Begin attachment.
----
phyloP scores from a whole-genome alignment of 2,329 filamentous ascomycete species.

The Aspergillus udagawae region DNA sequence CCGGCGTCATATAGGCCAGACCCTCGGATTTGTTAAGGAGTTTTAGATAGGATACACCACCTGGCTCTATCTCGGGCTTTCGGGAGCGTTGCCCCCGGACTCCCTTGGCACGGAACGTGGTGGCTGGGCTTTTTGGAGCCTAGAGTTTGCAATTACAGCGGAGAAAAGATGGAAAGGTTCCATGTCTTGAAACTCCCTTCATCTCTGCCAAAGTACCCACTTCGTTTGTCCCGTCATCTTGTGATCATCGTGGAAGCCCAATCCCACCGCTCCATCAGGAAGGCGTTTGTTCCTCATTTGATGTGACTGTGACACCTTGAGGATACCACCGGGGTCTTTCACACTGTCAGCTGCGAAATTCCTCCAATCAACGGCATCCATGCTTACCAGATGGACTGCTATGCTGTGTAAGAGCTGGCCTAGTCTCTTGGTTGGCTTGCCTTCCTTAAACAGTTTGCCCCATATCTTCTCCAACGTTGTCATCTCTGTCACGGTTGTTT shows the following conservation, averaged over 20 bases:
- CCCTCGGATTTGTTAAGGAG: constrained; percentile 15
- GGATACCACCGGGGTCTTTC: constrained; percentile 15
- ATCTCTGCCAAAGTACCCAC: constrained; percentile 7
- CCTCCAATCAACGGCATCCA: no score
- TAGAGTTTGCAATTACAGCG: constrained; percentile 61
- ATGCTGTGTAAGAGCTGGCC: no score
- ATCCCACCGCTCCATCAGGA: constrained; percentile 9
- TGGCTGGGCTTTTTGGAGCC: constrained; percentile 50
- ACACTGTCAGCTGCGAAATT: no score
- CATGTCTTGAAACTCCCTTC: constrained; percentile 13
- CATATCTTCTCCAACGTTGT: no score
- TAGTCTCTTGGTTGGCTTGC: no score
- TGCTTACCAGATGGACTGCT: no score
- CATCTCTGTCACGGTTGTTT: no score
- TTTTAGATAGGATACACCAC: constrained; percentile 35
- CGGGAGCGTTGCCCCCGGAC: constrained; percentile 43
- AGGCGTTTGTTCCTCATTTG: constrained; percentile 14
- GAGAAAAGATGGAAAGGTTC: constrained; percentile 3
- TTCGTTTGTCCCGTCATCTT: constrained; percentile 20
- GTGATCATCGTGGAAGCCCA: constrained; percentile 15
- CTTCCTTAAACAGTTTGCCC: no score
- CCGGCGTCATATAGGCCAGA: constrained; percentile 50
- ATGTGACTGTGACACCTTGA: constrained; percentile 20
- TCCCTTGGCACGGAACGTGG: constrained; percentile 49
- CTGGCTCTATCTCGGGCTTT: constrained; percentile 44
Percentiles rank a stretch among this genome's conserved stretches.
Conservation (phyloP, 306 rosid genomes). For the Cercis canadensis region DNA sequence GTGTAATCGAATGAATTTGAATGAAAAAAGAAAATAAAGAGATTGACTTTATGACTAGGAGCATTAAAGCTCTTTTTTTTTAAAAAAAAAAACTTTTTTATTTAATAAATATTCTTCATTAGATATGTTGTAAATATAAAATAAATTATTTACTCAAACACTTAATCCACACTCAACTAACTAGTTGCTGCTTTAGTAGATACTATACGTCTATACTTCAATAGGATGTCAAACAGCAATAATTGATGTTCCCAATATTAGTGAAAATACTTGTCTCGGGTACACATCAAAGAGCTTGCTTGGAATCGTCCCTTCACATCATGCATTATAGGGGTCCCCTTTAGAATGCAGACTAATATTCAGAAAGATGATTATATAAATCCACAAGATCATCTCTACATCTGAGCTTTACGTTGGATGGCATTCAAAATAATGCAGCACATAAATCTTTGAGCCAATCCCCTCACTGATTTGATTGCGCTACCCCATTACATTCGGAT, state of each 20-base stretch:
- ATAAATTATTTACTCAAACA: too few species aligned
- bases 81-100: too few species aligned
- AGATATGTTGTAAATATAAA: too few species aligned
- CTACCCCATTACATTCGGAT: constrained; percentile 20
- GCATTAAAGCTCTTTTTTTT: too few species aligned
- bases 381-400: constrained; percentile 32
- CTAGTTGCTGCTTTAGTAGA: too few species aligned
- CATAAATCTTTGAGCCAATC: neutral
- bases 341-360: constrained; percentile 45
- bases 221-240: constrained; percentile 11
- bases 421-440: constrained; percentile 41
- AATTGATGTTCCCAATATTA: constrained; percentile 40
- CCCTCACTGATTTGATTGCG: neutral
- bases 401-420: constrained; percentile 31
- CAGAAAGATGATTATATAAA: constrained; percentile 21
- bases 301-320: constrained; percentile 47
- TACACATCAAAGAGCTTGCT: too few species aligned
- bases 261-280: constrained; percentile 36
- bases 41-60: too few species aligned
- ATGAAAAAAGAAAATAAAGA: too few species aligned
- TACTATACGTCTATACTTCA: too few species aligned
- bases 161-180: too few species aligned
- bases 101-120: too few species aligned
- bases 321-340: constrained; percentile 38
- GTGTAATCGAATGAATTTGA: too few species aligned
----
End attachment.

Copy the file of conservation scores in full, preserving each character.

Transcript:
phyloP scores from a whole-genome alignment of 2,329 filamentous ascomycete species.

The Aspergillus udagawae region DNA sequence CCGGCGTCATATAGGCCAGACCCTCGGATTTGTTAAGGAGTTTTAGATAGGATACACCACCTGGCTCTATCTCGGGCTTTCGGGAGCGTTGCCCCCGGACTCCCTTGGCACGGAACGTGGTGGCTGGGCTTTTTGGAGCCTAGAGTTTGCAATTACAGCGGAGAAAAGATGGAAAGGTTCCATGTCTTGAAACTCCCTTCATCTCTGCCAAAGTACCCACTTCGTTTGTCCCGTCATCTTGTGATCATCGTGGAAGCCCAATCCCACCGCTCCATCAGGAAGGCGTTTGTTCCTCATTTGATGTGACTGTGACACCTTGAGGATACCACCGGGGTCTTTCACACTGTCAGCTGCGAAATTCCTCCAATCAACGGCATCCATGCTTACCAGATGGACTGCTATGCTGTGTAAGAGCTGGCCTAGTCTCTTGGTTGGCTTGCCTTCCTTAAACAGTTTGCCCCATATCTTCTCCAACGTTGTCATCTCTGTCACGGTTGTTT shows the following conservation, averaged over 20 bases:
- CCCTCGGATTTGTTAAGGAG: constrained; percentile 15
- GGATACCACCGGGGTCTTTC: constrained; percentile 15
- ATCTCTGCCAAAGTACCCAC: constrained; percentile 7
- CCTCCAATCAACGGCATCCA: no score
- TAGAGTTTGCAATTACAGCG: constrained; percentile 61
- ATGCTGTGTAAGAGCTGGCC: no score
- ATCCCACCGCTCCATCAGGA: constrained; percentile 9
- TGGCTGGGCTTTTTGGAGCC: constrained; percentile 50
- ACACTGTCAGCTGCGAAATT: no score
- CATGTCTTGAAACTCCCTTC: constrained; percentile 13
- CATATCTTCTCCAACGTTGT: no score
- TAGTCTCTTGGTTGGCTTGC: no score
- TGCTTACCAGATGGACTGCT: no score
- CATCTCTGTCACGGTTGTTT: no score
- TTTTAGATAGGATACACCAC: constrained; percentile 35
- CGGGAGCGTTGCCCCCGGAC: constrained; percentile 43
- AGGCGTTTGTTCCTCATTTG: constrained; percentile 14
- GAGAAAAGATGGAAAGGTTC: constrained; percentile 3
- TTCGTTTGTCCCGTCATCTT: constrained; percentile 20
- GTGATCATCGTGGAAGCCCA: constrained; percentile 15
- CTTCCTTAAACAGTTTGCCC: no score
- CCGGCGTCATATAGGCCAGA: constrained; percentile 50
- ATGTGACTGTGACACCTTGA: constrained; percentile 20
- TCCCTTGGCACGGAACGTGG: constrained; percentile 49
- CTGGCTCTATCTCGGGCTTT: constrained; percentile 44
Percentiles rank a stretch among this genome's conserved stretches.
Conservation (phyloP, 306 rosid genomes). For the Cercis canadensis region DNA sequence GTGTAATCGAATGAATTTGAATGAAAAAAGAAAATAAAGAGATTGACTTTATGACTAGGAGCATTAAAGCTCTTTTTTTTTAAAAAAAAAAACTTTTTTATTTAATAAATATTCTTCATTAGATATGTTGTAAATATAAAATAAATTATTTACTCAAACACTTAATCCACACTCAACTAACTAGTTGCTGCTTTAGTAGATACTATACGTCTATACTTCAATAGGATGTCAAACAGCAATAATTGATGTTCCCAATATTAGTGAAAATACTTGTCTCGGGTACACATCAAAGAGCTTGCTTGGAATCGTCCCTTCACATCATGCATTATAGGGGTCCCCTTTAGAATGCAGACTAATATTCAGAAAGATGATTATATAAATCCACAAGATCATCTCTACATCTGAGCTTTACGTTGGATGGCATTCAAAATAATGCAGCACATAAATCTTTGAGCCAATCCCCTCACTGATTTGATTGCGCTACCCCATTACATTCGGAT, state of each 20-base stretch:
- ATAAATTATTTACTCAAACA: too few species aligned
- bases 81-100: too few species aligned
- AGATATGTTGTAAATATAAA: too few species aligned
- CTACCCCATTACATTCGGAT: constrained; percentile 20
- GCATTAAAGCTCTTTTTTTT: too few species aligned
- bases 381-400: constrained; percentile 32
- CTAGTTGCTGCTTTAGTAGA: too few species aligned
- CATAAATCTTTGAGCCAATC: neutral
- bases 341-360: constrained; percentile 45
- bases 221-240: constrained; percentile 11
- bases 421-440: constrained; percentile 41
- AATTGATGTTCCCAATATTA: constrained; percentile 40
- CCCTCACTGATTTGATTGCG: neutral
- bases 401-420: constrained; percentile 31
- CAGAAAGATGATTATATAAA: constrained; percentile 21
- bases 301-320: constrained; percentile 47
- TACACATCAAAGAGCTTGCT: too few species aligned
- bases 261-280: constrained; percentile 36
- bases 41-60: too few species aligned
- ATGAAAAAAGAAAATAAAGA: too few species aligned
- TACTATACGTCTATACTTCA: too few species aligned
- bases 161-180: too few species aligned
- bases 101-120: too few species aligned
- bases 321-340: constrained; percentile 38
- GTGTAATCGAATGAATTTGA: too few species aligned